TODAY: Gazprom switches to prepay system for Ukraine’s gas, vows to cut supplies if it does not comply; Russia supports Donetsk referendum results as West cries foul play; Sloviansk calls for Russian troops to assist; poll shows Russians rely on state TV for Ukraine news; EU expands sanctions; France to continue with Russian warships deal; Moscow may retaliate over Moldova plane holdup.
Prime Minister Dmitry Medvedev has instructed Gazprom to start supplying gas to Ukraine on a prepaid basis as of today, arguing that it is the company’s ‘right’; he says Russia has evidence that Ukraine has the money to pay its energy debts. If Ukraine does not comply with the prepay setup, Gazprom chief Alexei Miller says the company will cut off supplies. Sunday’s successful self-rule referendum in Donetsk, eastern Ukraine, has been widely criticised; allegations of ballot stuffing and Russia’s behind-the-scenes organisation are rampant; reported voting results added up to 100.63%, says The Independent. Nonetheless, Russia spoke up in support of the results and ‘the will of the people of the Donetsk and Luhansk regions’, and urged Kiev’s new government to engage in talks with Sloviansk. President Vladimir Putin has not issued an official comment on the vote – this is part of his ‘3-day rule’, says the Moscow Times, which see the referendums as functioning ‘to secure Russia’s leverage in Ukraine’s future political landscape’. Following victory in the referendum, the rebel mayor in pro-Russian Sloviansk is now calling for the assistance of Russian troops to maintain stability; this report says the region has already asked to join Russia. Gazprom is on the brink of securing a long-awaited gas supply deal with China; the deputy energy minister says the contract is ’98 per cent ready’.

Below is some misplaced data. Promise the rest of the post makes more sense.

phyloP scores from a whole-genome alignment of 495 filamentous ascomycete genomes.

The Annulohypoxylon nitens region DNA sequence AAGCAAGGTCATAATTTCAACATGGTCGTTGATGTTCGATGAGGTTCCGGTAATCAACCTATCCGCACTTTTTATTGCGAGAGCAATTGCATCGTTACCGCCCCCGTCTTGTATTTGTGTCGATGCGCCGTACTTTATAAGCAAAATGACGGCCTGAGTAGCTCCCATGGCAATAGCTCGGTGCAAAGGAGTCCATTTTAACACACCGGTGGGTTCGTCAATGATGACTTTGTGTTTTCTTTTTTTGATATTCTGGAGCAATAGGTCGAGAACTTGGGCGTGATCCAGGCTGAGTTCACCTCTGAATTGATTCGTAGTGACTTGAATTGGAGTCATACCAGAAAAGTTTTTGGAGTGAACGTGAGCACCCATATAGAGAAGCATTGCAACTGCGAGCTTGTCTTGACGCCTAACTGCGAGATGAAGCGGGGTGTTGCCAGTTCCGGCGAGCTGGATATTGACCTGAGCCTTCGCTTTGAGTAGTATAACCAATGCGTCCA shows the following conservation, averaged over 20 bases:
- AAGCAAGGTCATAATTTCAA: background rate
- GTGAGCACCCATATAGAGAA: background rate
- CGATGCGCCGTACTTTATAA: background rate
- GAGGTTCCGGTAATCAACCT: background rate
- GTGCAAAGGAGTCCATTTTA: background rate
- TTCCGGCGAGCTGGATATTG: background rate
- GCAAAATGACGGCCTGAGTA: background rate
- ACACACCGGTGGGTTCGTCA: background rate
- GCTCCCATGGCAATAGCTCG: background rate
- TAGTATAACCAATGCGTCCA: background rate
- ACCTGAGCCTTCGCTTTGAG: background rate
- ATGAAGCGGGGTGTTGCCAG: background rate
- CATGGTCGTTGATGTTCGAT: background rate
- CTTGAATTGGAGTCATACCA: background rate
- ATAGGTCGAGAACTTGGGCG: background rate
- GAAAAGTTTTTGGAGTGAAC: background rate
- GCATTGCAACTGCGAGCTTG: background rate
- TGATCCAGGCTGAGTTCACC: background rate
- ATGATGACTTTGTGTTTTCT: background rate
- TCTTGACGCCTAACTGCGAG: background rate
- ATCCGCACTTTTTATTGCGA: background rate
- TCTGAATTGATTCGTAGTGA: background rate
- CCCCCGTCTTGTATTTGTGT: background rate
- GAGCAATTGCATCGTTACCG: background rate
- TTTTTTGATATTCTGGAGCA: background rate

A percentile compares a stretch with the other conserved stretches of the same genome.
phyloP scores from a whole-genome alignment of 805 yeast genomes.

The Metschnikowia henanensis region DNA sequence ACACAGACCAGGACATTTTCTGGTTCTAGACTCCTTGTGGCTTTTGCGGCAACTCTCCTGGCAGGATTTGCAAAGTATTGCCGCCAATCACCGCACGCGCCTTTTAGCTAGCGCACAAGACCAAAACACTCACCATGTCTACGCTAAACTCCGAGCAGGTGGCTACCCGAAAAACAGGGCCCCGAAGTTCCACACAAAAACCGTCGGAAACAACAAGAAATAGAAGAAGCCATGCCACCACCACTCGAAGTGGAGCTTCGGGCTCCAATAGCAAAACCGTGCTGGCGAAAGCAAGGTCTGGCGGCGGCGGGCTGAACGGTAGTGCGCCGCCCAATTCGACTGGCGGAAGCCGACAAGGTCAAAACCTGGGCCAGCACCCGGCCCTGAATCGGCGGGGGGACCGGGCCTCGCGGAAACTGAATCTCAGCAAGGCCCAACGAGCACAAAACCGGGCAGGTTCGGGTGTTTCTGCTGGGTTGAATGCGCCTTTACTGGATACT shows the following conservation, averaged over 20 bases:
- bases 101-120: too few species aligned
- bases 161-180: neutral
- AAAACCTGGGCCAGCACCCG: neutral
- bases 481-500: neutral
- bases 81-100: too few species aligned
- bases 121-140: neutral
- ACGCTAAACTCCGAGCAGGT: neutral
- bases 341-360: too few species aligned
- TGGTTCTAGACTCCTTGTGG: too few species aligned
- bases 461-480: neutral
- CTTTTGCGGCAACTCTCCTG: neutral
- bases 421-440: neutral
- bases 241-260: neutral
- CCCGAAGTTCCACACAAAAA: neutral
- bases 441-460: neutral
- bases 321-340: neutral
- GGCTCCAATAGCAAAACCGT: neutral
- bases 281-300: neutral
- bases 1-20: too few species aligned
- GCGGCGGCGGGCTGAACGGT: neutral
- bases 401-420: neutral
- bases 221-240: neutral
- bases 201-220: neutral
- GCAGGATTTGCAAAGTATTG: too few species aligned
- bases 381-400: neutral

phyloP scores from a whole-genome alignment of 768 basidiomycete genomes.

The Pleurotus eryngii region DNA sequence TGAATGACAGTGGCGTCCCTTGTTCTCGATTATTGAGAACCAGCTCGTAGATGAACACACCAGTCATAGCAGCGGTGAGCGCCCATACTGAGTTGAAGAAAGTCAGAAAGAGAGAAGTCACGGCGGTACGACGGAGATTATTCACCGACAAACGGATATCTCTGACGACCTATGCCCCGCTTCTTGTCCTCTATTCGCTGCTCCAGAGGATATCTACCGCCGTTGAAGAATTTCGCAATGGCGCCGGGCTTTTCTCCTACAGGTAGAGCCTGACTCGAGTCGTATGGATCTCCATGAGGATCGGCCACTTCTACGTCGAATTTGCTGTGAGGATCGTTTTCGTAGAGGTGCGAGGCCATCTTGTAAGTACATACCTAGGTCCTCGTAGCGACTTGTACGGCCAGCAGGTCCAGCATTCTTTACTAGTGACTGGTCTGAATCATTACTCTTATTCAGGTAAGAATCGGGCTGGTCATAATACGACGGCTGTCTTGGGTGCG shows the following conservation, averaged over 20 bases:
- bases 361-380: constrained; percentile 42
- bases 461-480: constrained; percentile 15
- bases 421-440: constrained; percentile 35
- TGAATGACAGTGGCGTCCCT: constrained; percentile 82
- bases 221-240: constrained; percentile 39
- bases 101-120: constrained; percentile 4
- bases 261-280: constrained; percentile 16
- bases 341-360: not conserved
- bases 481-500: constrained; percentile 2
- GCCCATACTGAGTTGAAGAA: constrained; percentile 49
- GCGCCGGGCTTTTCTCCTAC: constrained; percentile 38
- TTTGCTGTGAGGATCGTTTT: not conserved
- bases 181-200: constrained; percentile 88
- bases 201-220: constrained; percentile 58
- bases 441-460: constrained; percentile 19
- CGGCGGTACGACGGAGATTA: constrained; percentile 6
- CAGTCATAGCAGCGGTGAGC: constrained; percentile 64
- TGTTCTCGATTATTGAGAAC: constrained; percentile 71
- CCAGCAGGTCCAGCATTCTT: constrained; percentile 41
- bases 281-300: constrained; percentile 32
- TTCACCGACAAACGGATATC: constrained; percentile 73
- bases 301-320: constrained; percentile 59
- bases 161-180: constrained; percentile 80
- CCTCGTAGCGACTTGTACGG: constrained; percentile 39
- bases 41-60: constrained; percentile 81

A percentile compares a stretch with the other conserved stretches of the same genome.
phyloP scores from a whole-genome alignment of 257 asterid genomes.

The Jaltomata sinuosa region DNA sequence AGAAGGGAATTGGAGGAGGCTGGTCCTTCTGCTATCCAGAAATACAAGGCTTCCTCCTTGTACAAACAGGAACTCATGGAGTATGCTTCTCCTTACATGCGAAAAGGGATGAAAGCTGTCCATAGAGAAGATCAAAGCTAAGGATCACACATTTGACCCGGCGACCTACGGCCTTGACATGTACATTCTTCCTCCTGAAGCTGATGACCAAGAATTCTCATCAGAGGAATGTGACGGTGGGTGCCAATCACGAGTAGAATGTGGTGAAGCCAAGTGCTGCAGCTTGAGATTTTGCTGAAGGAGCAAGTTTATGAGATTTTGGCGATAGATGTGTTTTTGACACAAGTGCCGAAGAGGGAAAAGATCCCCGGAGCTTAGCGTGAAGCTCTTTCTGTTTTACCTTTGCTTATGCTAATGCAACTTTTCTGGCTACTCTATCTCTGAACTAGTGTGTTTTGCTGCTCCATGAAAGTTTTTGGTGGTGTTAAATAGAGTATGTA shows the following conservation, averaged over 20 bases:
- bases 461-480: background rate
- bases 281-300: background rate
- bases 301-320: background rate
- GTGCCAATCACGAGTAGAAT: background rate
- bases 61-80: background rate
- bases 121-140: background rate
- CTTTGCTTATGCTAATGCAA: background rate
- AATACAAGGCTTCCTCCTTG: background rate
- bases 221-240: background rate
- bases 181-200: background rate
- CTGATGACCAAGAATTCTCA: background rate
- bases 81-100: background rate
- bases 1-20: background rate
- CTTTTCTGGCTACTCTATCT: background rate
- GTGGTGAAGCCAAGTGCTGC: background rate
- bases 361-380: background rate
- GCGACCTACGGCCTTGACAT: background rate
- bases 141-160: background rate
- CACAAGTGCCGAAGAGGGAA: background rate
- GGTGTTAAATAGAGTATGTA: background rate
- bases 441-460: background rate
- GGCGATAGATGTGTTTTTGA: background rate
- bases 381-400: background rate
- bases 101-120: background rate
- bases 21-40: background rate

A new poll from the Levada Centre indicates that 94% of Russians rely on domestic (i.e. state-owned) television networks for coverage of the situation in Ukraine, and that they find foreign media ‘not very objective’. Foreign Minister Sergei Lavrov says Russian television is the best place to get unbiased information about Ukraine. The European Union expanded its sanctions against Russia in response to the Ukraine crisis, targeting 13 individuals (including Putin’s chief of staff, Vyacheslav Volodin) and 2 Crimean companies. Crimea’s deputy prime minister brushed off the news. France will not cancel its $1.66 billion deal to sell helicopter carriers to Russia because, it says, such a move would be more damaging to Paris than Moscow.
Dmitry Medvedev warned that Moscow may punish Moldova in retaliation for holding Deputy Prime Minister Dmitry Rogozin’s plane over the weekend. As part of an anti-corruption examination, Medvedev has ordered the heads of Sberbank and VTB to report their income.
PHOTO: People react during a rally to mark and celebrate announcement of results of the referendum on the status of Donetsk region in Donetsk May 12, 2014. Pro-Moscow rebel leaders in eastern Ukraine called on Monday for their region to become part of Russia after declaring victory in a weekend referendum on self-rule. REUTERS/Maxim Zmeyev